‘Devils In The Details’
By Sean Hartnett
» More Columns
Martin Brodeur was hung out to dry after Steve Bernier’s five-minute boarding major opened the floodgates. During that span, the Kings launched a three goal assault on the 40-year-old net-minder.
Whether or not you want to point the finger of blame at Bernier or the referees for driving the largest nail into the Devils’ elimination coffin is entirely up to you. I’m not going add any more fuel to that debate, but it should be noted that a similar incident moments earlier went unpunished when the Kings’ Jarret Stoll boarded Stephen Gionta from behind.
“It’s no one’s fault,” David Clarkson said following the Devils’ playoff exit. “There’s no fingers pointed anywhere at the refs or anybody. We dug ourselves a bit of a hole there and couldn’t come out of it.”
Either way, Brodeur was a helpless victim as the Kings smelled blood and circled his net like a pack of hungry sharks. Their goalscoring blitz continued throughout the remainder of Game 6 as the Devils continued to shoot themselves in the foot by taking undisciplined penalties.
Once the damage was done, Brodeur surrendered five goals in the Kings 6-1 series-ending, Stanley Cup-claiming rout. It was an unfitting end to a season where Brodeur inspired the Devils to many heroic victories and appeared to turn back the hands of time.
Jonathan Quick embraced Brodeur at the handshake line and told him the words the entire hockey world was thinking.
“I told him the game won’t be the same if he retires,” Quick revealed post-game. “It was an honor just playing against him at this stage.”
It felt almost like a passing of the torch when they greeted one another at center ice. At 26, Quick appears ready to ascend Brodeur’s throne as he’s surrounded by teammates capable of delivering future Stanley Cup triumphs.
“I congratulated him,” Brodeur said. “I said he deserved the honor of winning the Stanley Cup and being the goalie to win the Stanley Cup. It’s always kind of nice for young players to relate. I tried to tell him it was important to enjoy this, because you never know when you’re going to get back.”
Brodeur later crushed persistent retirement rumors as he spoke to reporters in the visiting locker room inside Staples Center.
“This season and this playoff run answered a lot of questions. Where my game is at — and I’m really happy to hopefully continue,” Brodeur explained.
“I feel real good. I was two games away (from) winning a Stanley Cup. I like the team in front of me and the system we play in. That really helps my game as far as handling the puck and doing different things.”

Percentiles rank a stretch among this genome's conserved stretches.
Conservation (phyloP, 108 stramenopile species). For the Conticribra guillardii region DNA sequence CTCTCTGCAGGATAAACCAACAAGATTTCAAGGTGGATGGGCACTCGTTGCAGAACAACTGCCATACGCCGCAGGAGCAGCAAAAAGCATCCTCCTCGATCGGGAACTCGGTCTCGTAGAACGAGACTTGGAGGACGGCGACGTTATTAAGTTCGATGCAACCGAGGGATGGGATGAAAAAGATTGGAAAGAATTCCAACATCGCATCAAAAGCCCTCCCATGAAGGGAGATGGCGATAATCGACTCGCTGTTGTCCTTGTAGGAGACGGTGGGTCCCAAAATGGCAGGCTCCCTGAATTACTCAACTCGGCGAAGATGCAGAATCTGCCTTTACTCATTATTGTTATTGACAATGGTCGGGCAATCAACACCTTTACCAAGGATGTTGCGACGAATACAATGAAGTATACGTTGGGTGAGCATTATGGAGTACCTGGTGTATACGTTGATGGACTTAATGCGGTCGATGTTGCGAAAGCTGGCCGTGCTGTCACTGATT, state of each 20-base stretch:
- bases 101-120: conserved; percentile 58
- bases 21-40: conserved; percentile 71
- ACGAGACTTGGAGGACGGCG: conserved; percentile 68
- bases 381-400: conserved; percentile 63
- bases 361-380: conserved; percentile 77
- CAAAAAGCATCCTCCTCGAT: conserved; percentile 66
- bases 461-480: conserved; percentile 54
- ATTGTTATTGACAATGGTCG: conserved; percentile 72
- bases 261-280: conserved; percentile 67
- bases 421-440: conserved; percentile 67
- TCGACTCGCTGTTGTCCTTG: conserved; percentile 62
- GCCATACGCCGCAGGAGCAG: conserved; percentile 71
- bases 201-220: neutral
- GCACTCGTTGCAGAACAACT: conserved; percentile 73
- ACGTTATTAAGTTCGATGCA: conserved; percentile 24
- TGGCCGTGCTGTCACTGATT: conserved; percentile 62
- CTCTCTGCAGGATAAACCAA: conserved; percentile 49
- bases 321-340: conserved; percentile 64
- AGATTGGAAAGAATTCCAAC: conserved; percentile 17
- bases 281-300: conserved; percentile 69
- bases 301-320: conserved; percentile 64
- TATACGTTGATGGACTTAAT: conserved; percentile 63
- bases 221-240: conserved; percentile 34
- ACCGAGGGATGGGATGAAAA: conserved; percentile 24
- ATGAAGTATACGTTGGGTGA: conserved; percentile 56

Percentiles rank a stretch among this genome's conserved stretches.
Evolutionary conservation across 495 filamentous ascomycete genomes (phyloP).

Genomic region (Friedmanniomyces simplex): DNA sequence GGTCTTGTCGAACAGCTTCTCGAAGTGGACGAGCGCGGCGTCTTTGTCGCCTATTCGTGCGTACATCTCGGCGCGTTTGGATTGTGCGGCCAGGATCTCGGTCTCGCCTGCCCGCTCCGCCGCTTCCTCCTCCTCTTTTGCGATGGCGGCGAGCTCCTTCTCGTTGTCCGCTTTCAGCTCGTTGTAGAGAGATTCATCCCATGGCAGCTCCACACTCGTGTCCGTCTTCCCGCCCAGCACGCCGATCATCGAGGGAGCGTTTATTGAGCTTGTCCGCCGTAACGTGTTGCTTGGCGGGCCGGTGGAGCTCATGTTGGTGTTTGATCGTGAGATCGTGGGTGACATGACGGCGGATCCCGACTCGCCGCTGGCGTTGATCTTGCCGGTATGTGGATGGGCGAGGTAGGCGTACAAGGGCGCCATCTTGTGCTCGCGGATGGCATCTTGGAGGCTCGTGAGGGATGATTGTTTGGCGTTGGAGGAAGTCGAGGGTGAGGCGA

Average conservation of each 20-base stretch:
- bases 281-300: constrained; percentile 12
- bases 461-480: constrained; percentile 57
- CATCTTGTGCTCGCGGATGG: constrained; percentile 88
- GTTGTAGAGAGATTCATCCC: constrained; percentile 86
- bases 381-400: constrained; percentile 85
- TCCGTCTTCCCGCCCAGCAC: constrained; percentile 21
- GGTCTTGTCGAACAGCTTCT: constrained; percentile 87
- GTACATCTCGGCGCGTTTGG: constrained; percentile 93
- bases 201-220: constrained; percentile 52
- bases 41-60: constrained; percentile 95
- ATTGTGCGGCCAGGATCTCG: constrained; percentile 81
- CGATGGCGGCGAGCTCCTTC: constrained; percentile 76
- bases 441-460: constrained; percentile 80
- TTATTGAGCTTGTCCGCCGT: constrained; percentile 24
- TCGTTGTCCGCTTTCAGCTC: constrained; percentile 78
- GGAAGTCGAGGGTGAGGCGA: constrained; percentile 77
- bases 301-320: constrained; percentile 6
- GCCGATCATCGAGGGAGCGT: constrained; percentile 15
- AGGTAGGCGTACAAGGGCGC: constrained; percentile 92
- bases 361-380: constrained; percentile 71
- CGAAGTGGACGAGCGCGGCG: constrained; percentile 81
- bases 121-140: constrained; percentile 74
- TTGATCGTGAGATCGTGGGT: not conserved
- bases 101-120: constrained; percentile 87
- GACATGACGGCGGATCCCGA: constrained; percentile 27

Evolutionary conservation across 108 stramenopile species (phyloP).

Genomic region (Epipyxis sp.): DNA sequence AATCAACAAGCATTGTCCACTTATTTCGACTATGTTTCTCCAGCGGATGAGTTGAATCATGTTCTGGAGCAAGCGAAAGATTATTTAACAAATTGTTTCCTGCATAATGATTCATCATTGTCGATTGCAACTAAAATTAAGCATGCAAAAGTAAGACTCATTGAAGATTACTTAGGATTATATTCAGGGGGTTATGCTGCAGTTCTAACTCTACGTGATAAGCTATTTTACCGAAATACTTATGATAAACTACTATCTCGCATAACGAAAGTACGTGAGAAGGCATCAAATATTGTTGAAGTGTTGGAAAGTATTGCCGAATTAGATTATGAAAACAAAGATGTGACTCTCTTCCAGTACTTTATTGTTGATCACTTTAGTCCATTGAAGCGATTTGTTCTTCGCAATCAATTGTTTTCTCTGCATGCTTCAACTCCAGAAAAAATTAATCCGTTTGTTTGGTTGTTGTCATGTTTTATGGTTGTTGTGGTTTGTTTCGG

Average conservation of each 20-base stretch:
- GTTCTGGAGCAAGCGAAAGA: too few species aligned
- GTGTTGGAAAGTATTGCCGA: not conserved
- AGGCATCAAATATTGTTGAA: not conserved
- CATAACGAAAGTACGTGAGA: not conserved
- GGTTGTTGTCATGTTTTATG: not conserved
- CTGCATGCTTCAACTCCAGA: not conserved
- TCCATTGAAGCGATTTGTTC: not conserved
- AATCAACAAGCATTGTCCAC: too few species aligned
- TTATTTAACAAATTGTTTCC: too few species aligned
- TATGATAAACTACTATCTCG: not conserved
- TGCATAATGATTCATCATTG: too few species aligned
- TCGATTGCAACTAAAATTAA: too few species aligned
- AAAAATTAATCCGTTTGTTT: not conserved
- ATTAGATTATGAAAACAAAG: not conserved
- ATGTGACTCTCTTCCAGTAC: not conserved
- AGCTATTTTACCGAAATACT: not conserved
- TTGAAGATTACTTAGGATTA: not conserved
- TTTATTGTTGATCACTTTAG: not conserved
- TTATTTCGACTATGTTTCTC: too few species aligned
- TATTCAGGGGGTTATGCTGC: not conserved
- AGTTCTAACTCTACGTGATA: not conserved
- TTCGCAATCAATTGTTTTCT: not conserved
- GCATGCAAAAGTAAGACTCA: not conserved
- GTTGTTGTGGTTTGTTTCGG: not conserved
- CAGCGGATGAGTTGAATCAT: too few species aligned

After suffering the blow of this unideal ending, the iconic 40-year-old just wants some time off to rest his body and take his mind off the misery of Game 6. He will be become an unrestricted free agent on July 1 should the Devils not re-sign him before that date.
“I’m not saying I’m going to go after midnight. For me this is a time I can take a little time off. I’ll be back in New Jersey in late June and I’ll figure it out then,” he said.
Brodeur expects a deal to get done before that date, but also understands Devils’ General Manager Lou Lamoriello has a list of priorities such as attempting to re-sign upcoming unrestricted free agent Zach Parise who is set to hit free agency on July 1.
“There are circumstances that are going to be out of Lou’s hands and my hands that might (complicate) that,” Brodeur mentioned.
He is not entertaining thoughts of joining any team other than the Devils, the only NHL team Brodeur’s represented since being drafted by the franchise in 1990.
“I don’t see myself at all doing that,” Brodeur said. “But, again, I think circumstances are out of my hands. You never know, I guess. I don’t want to. It will definitely have to be something really weird if I’m going to do that.”
Brodeur considers himself a Devil for life. He wants his young 11-year old daughter Annabelle Antoinette to have memories of him wearing the red, white and black Devils’ uniform.
“I want to play. I’ll talk to my little girl and see what she thinks. I’m sure she’s going to want to see me play. The Devils is what I am. It’s what I believe in. This is where I want to be,” Brodeur stated unequivocally.
The desire to represent the Devils and lead them back to the finals again are ambitions that still burn deeply within Brodeur’s soul. His experiences of facing and defeating old rivals rekindled his fire.
“We took down our two biggest rivals, the Flyers and the Rangers, and we took this series to six games,” Brodeur said. “It’s disappointing, but it’s been a great season. We came a long way to challenge for the Stanley Cup from not making the playoffs last year.”
”There’s only one team that can win. It’s not us this time, but we’re proud of what we’ve done,” he concluded.
Outside of his longtime Atlantic Division rivals, the vast majority of the hockey world will be smiling when Brodeur takes his customary place between the Devils’ pipes for at least one more season.
Allow me to use a phrase or two in French to express my glee at seeing Brodeur’s magnificent career continue forward – “Martin, vous êtes une légende. Allons-y Marty!”
How much longer can Brodeur continue to star for the Devils between the pipes? Share your thoughts below and send your tweets to @HartnettWFAN.